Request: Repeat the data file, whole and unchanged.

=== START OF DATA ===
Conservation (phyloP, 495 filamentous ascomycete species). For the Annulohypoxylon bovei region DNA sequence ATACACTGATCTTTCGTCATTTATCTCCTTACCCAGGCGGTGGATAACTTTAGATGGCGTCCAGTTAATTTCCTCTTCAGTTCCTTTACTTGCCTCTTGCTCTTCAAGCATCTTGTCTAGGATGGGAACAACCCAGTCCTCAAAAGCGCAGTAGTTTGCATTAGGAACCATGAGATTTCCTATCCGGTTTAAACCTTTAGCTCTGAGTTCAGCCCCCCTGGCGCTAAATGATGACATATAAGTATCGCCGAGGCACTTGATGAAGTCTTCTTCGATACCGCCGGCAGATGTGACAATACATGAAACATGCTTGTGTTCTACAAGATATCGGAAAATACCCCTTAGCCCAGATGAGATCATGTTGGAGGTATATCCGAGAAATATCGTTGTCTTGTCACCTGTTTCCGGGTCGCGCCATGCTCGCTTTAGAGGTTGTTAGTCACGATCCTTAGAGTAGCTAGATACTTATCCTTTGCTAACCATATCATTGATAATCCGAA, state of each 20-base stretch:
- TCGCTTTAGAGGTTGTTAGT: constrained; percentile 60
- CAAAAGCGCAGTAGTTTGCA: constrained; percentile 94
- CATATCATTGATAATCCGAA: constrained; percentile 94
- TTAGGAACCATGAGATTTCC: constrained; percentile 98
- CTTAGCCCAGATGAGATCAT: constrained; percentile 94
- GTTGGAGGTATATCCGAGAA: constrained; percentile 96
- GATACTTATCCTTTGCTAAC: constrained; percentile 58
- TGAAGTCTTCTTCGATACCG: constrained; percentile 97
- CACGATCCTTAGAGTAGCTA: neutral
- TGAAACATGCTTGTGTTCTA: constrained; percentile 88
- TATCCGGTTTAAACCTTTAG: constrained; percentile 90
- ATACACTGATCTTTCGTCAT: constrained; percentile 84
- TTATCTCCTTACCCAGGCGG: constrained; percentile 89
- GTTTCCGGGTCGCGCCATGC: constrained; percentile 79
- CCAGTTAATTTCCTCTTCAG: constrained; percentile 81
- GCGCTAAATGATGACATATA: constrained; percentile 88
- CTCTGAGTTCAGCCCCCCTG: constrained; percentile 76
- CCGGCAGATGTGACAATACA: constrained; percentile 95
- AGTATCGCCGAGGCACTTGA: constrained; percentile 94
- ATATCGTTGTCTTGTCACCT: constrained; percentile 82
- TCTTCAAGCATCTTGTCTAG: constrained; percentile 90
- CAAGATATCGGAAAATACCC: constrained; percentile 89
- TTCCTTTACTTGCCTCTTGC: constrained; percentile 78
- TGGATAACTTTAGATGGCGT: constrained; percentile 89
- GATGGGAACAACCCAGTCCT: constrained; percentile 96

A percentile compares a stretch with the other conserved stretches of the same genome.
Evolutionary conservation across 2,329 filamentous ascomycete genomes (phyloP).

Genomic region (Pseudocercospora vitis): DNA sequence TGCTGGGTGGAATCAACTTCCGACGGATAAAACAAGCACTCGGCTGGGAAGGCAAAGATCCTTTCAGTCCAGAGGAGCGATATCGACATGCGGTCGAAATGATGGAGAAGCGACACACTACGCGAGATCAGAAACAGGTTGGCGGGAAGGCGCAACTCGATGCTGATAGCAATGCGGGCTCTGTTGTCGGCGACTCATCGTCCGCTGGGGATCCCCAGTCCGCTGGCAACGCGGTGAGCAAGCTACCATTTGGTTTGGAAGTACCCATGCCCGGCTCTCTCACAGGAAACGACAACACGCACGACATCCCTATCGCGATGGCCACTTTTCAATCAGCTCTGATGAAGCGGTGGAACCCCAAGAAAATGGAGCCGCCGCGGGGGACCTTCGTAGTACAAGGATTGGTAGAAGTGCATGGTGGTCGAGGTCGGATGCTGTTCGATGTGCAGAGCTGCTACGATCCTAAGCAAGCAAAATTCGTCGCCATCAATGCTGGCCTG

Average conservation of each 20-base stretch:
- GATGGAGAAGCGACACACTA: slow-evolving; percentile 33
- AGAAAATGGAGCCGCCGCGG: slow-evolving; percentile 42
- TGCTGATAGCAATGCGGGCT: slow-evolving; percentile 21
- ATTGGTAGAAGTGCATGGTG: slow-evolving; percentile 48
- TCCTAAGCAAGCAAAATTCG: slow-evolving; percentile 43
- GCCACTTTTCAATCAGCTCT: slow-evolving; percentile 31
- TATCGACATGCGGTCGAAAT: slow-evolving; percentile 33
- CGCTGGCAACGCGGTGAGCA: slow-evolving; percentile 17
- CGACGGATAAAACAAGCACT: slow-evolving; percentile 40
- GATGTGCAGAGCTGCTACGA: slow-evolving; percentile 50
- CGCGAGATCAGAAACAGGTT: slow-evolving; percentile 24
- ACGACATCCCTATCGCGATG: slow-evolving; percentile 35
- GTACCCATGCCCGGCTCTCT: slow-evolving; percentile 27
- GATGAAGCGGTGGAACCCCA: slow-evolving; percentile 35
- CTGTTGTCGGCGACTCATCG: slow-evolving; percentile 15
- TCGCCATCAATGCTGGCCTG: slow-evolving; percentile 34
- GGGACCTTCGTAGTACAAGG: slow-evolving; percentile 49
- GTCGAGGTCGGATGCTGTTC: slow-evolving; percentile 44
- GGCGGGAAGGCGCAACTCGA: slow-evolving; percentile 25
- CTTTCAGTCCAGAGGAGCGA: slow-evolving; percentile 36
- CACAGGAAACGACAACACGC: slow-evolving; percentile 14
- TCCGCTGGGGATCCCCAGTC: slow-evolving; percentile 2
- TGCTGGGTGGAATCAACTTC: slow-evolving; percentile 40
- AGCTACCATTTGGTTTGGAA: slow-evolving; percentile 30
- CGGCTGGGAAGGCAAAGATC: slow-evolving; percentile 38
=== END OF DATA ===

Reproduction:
Conservation (phyloP, 495 filamentous ascomycete species). For the Annulohypoxylon bovei region DNA sequence ATACACTGATCTTTCGTCATTTATCTCCTTACCCAGGCGGTGGATAACTTTAGATGGCGTCCAGTTAATTTCCTCTTCAGTTCCTTTACTTGCCTCTTGCTCTTCAAGCATCTTGTCTAGGATGGGAACAACCCAGTCCTCAAAAGCGCAGTAGTTTGCATTAGGAACCATGAGATTTCCTATCCGGTTTAAACCTTTAGCTCTGAGTTCAGCCCCCCTGGCGCTAAATGATGACATATAAGTATCGCCGAGGCACTTGATGAAGTCTTCTTCGATACCGCCGGCAGATGTGACAATACATGAAACATGCTTGTGTTCTACAAGATATCGGAAAATACCCCTTAGCCCAGATGAGATCATGTTGGAGGTATATCCGAGAAATATCGTTGTCTTGTCACCTGTTTCCGGGTCGCGCCATGCTCGCTTTAGAGGTTGTTAGTCACGATCCTTAGAGTAGCTAGATACTTATCCTTTGCTAACCATATCATTGATAATCCGAA, state of each 20-base stretch:
- TCGCTTTAGAGGTTGTTAGT: constrained; percentile 60
- CAAAAGCGCAGTAGTTTGCA: constrained; percentile 94
- CATATCATTGATAATCCGAA: constrained; percentile 94
- TTAGGAACCATGAGATTTCC: constrained; percentile 98
- CTTAGCCCAGATGAGATCAT: constrained; percentile 94
- GTTGGAGGTATATCCGAGAA: constrained; percentile 96
- GATACTTATCCTTTGCTAAC: constrained; percentile 58
- TGAAGTCTTCTTCGATACCG: constrained; percentile 97
- CACGATCCTTAGAGTAGCTA: neutral
- TGAAACATGCTTGTGTTCTA: constrained; percentile 88
- TATCCGGTTTAAACCTTTAG: constrained; percentile 90
- ATACACTGATCTTTCGTCAT: constrained; percentile 84
- TTATCTCCTTACCCAGGCGG: constrained; percentile 89
- GTTTCCGGGTCGCGCCATGC: constrained; percentile 79
- CCAGTTAATTTCCTCTTCAG: constrained; percentile 81
- GCGCTAAATGATGACATATA: constrained; percentile 88
- CTCTGAGTTCAGCCCCCCTG: constrained; percentile 76
- CCGGCAGATGTGACAATACA: constrained; percentile 95
- AGTATCGCCGAGGCACTTGA: constrained; percentile 94
- ATATCGTTGTCTTGTCACCT: constrained; percentile 82
- TCTTCAAGCATCTTGTCTAG: constrained; percentile 90
- CAAGATATCGGAAAATACCC: constrained; percentile 89
- TTCCTTTACTTGCCTCTTGC: constrained; percentile 78
- TGGATAACTTTAGATGGCGT: constrained; percentile 89
- GATGGGAACAACCCAGTCCT: constrained; percentile 96

A percentile compares a stretch with the other conserved stretches of the same genome.
Evolutionary conservation across 2,329 filamentous ascomycete genomes (phyloP).

Genomic region (Pseudocercospora vitis): DNA sequence TGCTGGGTGGAATCAACTTCCGACGGATAAAACAAGCACTCGGCTGGGAAGGCAAAGATCCTTTCAGTCCAGAGGAGCGATATCGACATGCGGTCGAAATGATGGAGAAGCGACACACTACGCGAGATCAGAAACAGGTTGGCGGGAAGGCGCAACTCGATGCTGATAGCAATGCGGGCTCTGTTGTCGGCGACTCATCGTCCGCTGGGGATCCCCAGTCCGCTGGCAACGCGGTGAGCAAGCTACCATTTGGTTTGGAAGTACCCATGCCCGGCTCTCTCACAGGAAACGACAACACGCACGACATCCCTATCGCGATGGCCACTTTTCAATCAGCTCTGATGAAGCGGTGGAACCCCAAGAAAATGGAGCCGCCGCGGGGGACCTTCGTAGTACAAGGATTGGTAGAAGTGCATGGTGGTCGAGGTCGGATGCTGTTCGATGTGCAGAGCTGCTACGATCCTAAGCAAGCAAAATTCGTCGCCATCAATGCTGGCCTG

Average conservation of each 20-base stretch:
- GATGGAGAAGCGACACACTA: slow-evolving; percentile 33
- AGAAAATGGAGCCGCCGCGG: slow-evolving; percentile 42
- TGCTGATAGCAATGCGGGCT: slow-evolving; percentile 21
- ATTGGTAGAAGTGCATGGTG: slow-evolving; percentile 48
- TCCTAAGCAAGCAAAATTCG: slow-evolving; percentile 43
- GCCACTTTTCAATCAGCTCT: slow-evolving; percentile 31
- TATCGACATGCGGTCGAAAT: slow-evolving; percentile 33
- CGCTGGCAACGCGGTGAGCA: slow-evolving; percentile 17
- CGACGGATAAAACAAGCACT: slow-evolving; percentile 40
- GATGTGCAGAGCTGCTACGA: slow-evolving; percentile 50
- CGCGAGATCAGAAACAGGTT: slow-evolving; percentile 24
- ACGACATCCCTATCGCGATG: slow-evolving; percentile 35
- GTACCCATGCCCGGCTCTCT: slow-evolving; percentile 27
- GATGAAGCGGTGGAACCCCA: slow-evolving; percentile 35
- CTGTTGTCGGCGACTCATCG: slow-evolving; percentile 15
- TCGCCATCAATGCTGGCCTG: slow-evolving; percentile 34
- GGGACCTTCGTAGTACAAGG: slow-evolving; percentile 49
- GTCGAGGTCGGATGCTGTTC: slow-evolving; percentile 44
- GGCGGGAAGGCGCAACTCGA: slow-evolving; percentile 25
- CTTTCAGTCCAGAGGAGCGA: slow-evolving; percentile 36
- CACAGGAAACGACAACACGC: slow-evolving; percentile 14
- TCCGCTGGGGATCCCCAGTC: slow-evolving; percentile 2
- TGCTGGGTGGAATCAACTTC: slow-evolving; percentile 40
- AGCTACCATTTGGTTTGGAA: slow-evolving; percentile 30
- CGGCTGGGAAGGCAAAGATC: slow-evolving; percentile 38